Dr Valerie Fleming has just secured an ESRC grant for her work on conscientious objection.
Here are details about the project:
Project title: Understanding the extent of and limitations to conscientious objection by health care practitioners to abortion
Context: The 1967 Abortion Act, which was the first legislation on abortion to cover Scotland, England and Wales, has had a significant impact on social norms and healthcare practice. There was substantial controversy around the introduction of the Act and in 2017 with the Act’s 50th anniversary, the topic is once more being brought to society’s attention through various radio and television programmes and workshops and conferences being held in a number of locations. These have shown that the ‘abortion debate’ still has the power to be socially-divisive today. However, another question has come to the fore and that is the right by health care practitioners (HCPs) to ‘conscientious objection’ under section 4 of the Act. At the time of its enactment, this right was granted without question but in more recent times, especially with changes to the practice of carrying out abortions, it has been called into question and its limits have become blurred.
Aim: Our research aims to identify the appropriate parameters of conscientious objection (CO) to abortion, and communicate the findings to a range of national and international beneficiaries.
Main objectives: 1. To explore what HCPs understand as constituting ‘participation in abortion’ by gathering empirical evidence from HCPs working in two geographical areas, both of which provide the full range of abortion services2. To synthesise this evidence with that already available in academic literature, policy documents and legal proceedings. 3. Ultimately, to produce recommendations and guidance on the appropriate parameters of CO to abortion by HCPs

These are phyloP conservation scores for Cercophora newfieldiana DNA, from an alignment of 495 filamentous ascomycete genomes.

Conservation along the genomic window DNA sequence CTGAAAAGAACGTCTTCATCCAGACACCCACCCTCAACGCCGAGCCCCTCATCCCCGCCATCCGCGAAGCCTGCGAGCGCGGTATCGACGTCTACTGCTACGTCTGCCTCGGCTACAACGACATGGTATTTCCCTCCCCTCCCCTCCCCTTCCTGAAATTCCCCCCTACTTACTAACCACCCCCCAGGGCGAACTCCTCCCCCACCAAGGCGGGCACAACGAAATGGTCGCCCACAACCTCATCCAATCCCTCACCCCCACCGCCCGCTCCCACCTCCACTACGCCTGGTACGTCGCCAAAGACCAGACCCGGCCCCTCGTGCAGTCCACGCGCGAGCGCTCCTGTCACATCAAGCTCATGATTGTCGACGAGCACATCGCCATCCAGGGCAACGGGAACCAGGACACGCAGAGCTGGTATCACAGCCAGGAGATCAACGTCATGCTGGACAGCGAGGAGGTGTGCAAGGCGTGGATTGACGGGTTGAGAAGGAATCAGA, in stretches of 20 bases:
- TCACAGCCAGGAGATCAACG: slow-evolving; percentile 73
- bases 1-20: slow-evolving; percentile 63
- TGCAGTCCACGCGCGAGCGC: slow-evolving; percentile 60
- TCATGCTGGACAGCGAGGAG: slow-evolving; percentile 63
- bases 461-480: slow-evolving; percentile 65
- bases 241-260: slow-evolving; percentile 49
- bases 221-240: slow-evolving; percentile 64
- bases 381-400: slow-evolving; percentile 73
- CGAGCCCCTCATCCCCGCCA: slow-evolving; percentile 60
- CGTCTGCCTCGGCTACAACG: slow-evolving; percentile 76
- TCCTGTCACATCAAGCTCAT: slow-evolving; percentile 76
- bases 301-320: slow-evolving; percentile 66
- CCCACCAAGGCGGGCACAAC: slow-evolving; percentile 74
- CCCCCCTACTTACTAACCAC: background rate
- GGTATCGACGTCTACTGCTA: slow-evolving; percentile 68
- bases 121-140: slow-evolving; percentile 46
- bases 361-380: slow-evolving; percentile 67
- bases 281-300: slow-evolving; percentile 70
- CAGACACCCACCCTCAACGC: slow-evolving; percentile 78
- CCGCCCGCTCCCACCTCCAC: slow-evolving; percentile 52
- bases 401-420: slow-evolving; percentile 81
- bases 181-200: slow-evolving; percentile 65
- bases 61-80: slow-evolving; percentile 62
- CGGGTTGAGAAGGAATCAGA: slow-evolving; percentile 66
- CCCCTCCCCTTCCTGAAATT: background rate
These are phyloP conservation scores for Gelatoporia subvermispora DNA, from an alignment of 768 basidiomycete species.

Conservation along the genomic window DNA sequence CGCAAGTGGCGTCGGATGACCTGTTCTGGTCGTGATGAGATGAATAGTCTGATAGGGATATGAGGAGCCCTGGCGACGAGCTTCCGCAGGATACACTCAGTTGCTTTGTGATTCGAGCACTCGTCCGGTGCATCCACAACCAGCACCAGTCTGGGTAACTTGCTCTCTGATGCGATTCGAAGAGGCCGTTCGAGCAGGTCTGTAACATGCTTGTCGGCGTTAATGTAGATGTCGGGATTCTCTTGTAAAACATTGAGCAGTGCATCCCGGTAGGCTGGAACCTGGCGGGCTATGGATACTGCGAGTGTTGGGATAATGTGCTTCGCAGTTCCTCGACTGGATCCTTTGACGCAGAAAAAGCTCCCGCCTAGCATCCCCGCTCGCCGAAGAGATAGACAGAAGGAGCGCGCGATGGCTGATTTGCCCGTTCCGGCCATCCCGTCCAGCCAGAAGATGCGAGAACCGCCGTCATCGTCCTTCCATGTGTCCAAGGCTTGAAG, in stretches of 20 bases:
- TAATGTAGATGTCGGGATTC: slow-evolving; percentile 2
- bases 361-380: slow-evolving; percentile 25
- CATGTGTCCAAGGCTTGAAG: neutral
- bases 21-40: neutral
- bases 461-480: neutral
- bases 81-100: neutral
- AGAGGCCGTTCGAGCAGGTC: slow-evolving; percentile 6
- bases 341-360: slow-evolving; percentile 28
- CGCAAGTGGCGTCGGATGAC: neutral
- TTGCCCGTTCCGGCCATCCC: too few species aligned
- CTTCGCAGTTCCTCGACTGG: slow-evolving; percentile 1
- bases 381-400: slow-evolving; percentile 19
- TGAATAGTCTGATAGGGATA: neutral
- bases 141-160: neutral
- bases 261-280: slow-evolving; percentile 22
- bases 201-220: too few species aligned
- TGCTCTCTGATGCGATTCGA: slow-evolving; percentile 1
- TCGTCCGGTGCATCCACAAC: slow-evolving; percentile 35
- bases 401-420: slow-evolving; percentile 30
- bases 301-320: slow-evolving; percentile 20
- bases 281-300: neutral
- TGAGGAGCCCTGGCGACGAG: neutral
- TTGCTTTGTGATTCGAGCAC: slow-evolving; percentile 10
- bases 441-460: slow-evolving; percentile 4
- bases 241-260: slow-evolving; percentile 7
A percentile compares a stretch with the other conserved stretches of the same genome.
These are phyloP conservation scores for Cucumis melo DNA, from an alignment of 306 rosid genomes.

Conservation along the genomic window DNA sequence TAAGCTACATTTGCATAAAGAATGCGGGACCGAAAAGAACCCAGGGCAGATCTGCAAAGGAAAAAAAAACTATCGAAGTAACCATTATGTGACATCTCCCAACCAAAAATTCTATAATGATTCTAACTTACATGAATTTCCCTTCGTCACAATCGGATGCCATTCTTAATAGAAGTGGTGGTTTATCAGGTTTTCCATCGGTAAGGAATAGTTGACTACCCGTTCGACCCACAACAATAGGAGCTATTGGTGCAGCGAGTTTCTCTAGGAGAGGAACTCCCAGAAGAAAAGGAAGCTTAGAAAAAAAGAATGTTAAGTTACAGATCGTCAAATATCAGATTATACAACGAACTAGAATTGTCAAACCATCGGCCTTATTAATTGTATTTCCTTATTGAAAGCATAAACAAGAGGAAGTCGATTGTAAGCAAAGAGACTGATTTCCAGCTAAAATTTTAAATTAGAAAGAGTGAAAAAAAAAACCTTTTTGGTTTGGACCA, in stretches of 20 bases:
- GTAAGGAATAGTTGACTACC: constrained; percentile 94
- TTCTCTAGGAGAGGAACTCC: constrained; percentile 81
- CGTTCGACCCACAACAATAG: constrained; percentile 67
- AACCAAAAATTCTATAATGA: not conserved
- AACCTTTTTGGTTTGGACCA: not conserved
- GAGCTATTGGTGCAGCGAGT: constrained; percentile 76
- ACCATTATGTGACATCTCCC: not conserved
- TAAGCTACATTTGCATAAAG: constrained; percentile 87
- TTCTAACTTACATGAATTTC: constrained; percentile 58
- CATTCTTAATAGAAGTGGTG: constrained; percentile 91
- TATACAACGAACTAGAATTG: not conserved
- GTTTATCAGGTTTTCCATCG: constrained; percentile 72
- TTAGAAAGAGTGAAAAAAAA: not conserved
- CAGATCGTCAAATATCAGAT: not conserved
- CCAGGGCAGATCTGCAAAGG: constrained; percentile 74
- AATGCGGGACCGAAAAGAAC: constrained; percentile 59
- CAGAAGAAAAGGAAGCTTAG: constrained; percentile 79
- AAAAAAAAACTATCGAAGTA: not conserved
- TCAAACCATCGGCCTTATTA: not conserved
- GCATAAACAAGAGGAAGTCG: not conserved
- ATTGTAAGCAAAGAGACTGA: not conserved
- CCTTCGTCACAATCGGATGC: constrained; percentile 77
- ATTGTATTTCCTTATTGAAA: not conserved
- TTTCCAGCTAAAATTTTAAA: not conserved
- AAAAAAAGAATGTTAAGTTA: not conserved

Potential application and benefit: Through a dual approach grounded in empirical and philosophical enquiry the key deliverable from this study will be the identification and delivery of specific recommendations of appropriate parameters for CO to abortion to health care institutions throughout the UK. The findings will have the potential to inform governance, management, and practice in medicine, midwifery, nursing and pharmacy; to impact upon regulation of CO by the UK and devolved governments; and to influence policymaking by international organisations such as the WHO and the international professional bodies. We will then provide clear guidelines for national use.